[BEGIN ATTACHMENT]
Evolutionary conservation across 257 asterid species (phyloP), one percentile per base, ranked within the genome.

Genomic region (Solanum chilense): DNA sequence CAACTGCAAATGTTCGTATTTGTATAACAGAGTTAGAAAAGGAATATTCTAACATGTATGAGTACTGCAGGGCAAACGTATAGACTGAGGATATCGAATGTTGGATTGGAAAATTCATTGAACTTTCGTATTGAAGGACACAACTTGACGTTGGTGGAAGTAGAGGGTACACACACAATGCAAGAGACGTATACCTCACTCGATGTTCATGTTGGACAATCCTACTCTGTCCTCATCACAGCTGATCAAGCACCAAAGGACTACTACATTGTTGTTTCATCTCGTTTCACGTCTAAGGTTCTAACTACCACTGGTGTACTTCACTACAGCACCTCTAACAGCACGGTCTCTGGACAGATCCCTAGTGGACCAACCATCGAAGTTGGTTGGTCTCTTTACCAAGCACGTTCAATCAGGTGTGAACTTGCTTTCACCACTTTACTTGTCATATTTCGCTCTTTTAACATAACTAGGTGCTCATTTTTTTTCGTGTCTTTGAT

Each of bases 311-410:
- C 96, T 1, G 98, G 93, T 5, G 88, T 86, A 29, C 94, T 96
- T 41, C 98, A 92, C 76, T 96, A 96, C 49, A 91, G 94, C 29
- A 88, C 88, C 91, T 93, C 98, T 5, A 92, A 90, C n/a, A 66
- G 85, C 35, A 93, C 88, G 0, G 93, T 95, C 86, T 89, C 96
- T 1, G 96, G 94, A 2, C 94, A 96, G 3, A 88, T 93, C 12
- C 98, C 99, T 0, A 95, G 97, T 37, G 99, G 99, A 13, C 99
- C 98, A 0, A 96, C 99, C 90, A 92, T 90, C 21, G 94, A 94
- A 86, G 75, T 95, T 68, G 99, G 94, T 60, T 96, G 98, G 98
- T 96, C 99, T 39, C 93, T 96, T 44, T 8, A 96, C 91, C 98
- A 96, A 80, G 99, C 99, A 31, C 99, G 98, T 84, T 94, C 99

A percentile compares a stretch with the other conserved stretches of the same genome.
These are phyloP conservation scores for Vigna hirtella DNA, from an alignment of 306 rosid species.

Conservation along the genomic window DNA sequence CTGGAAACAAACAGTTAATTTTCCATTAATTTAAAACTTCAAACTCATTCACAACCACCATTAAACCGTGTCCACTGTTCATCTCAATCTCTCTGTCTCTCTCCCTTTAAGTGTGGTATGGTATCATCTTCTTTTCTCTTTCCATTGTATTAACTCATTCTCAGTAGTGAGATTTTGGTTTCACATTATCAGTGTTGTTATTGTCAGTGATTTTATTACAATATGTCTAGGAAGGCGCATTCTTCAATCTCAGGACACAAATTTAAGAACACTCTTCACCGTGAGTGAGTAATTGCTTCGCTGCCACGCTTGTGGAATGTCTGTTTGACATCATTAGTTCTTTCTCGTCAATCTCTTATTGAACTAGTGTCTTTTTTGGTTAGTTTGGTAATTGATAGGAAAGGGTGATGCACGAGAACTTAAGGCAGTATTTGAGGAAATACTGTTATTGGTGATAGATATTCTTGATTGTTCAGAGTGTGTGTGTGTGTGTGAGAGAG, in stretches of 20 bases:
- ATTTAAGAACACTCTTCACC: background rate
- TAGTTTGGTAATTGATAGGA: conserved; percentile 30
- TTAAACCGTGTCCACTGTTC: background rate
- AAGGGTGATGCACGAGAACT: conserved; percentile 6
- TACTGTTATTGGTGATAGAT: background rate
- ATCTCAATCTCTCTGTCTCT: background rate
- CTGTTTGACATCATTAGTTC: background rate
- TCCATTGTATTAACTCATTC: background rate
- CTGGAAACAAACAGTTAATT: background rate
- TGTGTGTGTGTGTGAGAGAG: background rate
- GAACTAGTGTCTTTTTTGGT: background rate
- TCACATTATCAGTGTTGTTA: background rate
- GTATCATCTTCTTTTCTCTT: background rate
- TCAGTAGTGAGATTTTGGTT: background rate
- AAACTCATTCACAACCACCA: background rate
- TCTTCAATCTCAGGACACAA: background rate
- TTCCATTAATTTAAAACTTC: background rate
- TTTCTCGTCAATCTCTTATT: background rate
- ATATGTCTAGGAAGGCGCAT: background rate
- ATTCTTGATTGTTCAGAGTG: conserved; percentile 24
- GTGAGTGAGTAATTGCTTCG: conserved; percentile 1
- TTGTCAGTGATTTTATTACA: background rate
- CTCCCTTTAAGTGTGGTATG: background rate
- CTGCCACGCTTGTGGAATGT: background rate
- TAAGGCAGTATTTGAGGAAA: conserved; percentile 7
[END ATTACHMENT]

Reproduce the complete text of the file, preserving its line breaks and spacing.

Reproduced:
Evolutionary conservation across 257 asterid species (phyloP), one percentile per base, ranked within the genome.

Genomic region (Solanum chilense): DNA sequence CAACTGCAAATGTTCGTATTTGTATAACAGAGTTAGAAAAGGAATATTCTAACATGTATGAGTACTGCAGGGCAAACGTATAGACTGAGGATATCGAATGTTGGATTGGAAAATTCATTGAACTTTCGTATTGAAGGACACAACTTGACGTTGGTGGAAGTAGAGGGTACACACACAATGCAAGAGACGTATACCTCACTCGATGTTCATGTTGGACAATCCTACTCTGTCCTCATCACAGCTGATCAAGCACCAAAGGACTACTACATTGTTGTTTCATCTCGTTTCACGTCTAAGGTTCTAACTACCACTGGTGTACTTCACTACAGCACCTCTAACAGCACGGTCTCTGGACAGATCCCTAGTGGACCAACCATCGAAGTTGGTTGGTCTCTTTACCAAGCACGTTCAATCAGGTGTGAACTTGCTTTCACCACTTTACTTGTCATATTTCGCTCTTTTAACATAACTAGGTGCTCATTTTTTTTCGTGTCTTTGAT

Each of bases 311-410:
- C 96, T 1, G 98, G 93, T 5, G 88, T 86, A 29, C 94, T 96
- T 41, C 98, A 92, C 76, T 96, A 96, C 49, A 91, G 94, C 29
- A 88, C 88, C 91, T 93, C 98, T 5, A 92, A 90, C n/a, A 66
- G 85, C 35, A 93, C 88, G 0, G 93, T 95, C 86, T 89, C 96
- T 1, G 96, G 94, A 2, C 94, A 96, G 3, A 88, T 93, C 12
- C 98, C 99, T 0, A 95, G 97, T 37, G 99, G 99, A 13, C 99
- C 98, A 0, A 96, C 99, C 90, A 92, T 90, C 21, G 94, A 94
- A 86, G 75, T 95, T 68, G 99, G 94, T 60, T 96, G 98, G 98
- T 96, C 99, T 39, C 93, T 96, T 44, T 8, A 96, C 91, C 98
- A 96, A 80, G 99, C 99, A 31, C 99, G 98, T 84, T 94, C 99

A percentile compares a stretch with the other conserved stretches of the same genome.
These are phyloP conservation scores for Vigna hirtella DNA, from an alignment of 306 rosid species.

Conservation along the genomic window DNA sequence CTGGAAACAAACAGTTAATTTTCCATTAATTTAAAACTTCAAACTCATTCACAACCACCATTAAACCGTGTCCACTGTTCATCTCAATCTCTCTGTCTCTCTCCCTTTAAGTGTGGTATGGTATCATCTTCTTTTCTCTTTCCATTGTATTAACTCATTCTCAGTAGTGAGATTTTGGTTTCACATTATCAGTGTTGTTATTGTCAGTGATTTTATTACAATATGTCTAGGAAGGCGCATTCTTCAATCTCAGGACACAAATTTAAGAACACTCTTCACCGTGAGTGAGTAATTGCTTCGCTGCCACGCTTGTGGAATGTCTGTTTGACATCATTAGTTCTTTCTCGTCAATCTCTTATTGAACTAGTGTCTTTTTTGGTTAGTTTGGTAATTGATAGGAAAGGGTGATGCACGAGAACTTAAGGCAGTATTTGAGGAAATACTGTTATTGGTGATAGATATTCTTGATTGTTCAGAGTGTGTGTGTGTGTGTGAGAGAG, in stretches of 20 bases:
- ATTTAAGAACACTCTTCACC: background rate
- TAGTTTGGTAATTGATAGGA: conserved; percentile 30
- TTAAACCGTGTCCACTGTTC: background rate
- AAGGGTGATGCACGAGAACT: conserved; percentile 6
- TACTGTTATTGGTGATAGAT: background rate
- ATCTCAATCTCTCTGTCTCT: background rate
- CTGTTTGACATCATTAGTTC: background rate
- TCCATTGTATTAACTCATTC: background rate
- CTGGAAACAAACAGTTAATT: background rate
- TGTGTGTGTGTGTGAGAGAG: background rate
- GAACTAGTGTCTTTTTTGGT: background rate
- TCACATTATCAGTGTTGTTA: background rate
- GTATCATCTTCTTTTCTCTT: background rate
- TCAGTAGTGAGATTTTGGTT: background rate
- AAACTCATTCACAACCACCA: background rate
- TCTTCAATCTCAGGACACAA: background rate
- TTCCATTAATTTAAAACTTC: background rate
- TTTCTCGTCAATCTCTTATT: background rate
- ATATGTCTAGGAAGGCGCAT: background rate
- ATTCTTGATTGTTCAGAGTG: conserved; percentile 24
- GTGAGTGAGTAATTGCTTCG: conserved; percentile 1
- TTGTCAGTGATTTTATTACA: background rate
- CTCCCTTTAAGTGTGGTATG: background rate
- CTGCCACGCTTGTGGAATGT: background rate
- TAAGGCAGTATTTGAGGAAA: conserved; percentile 7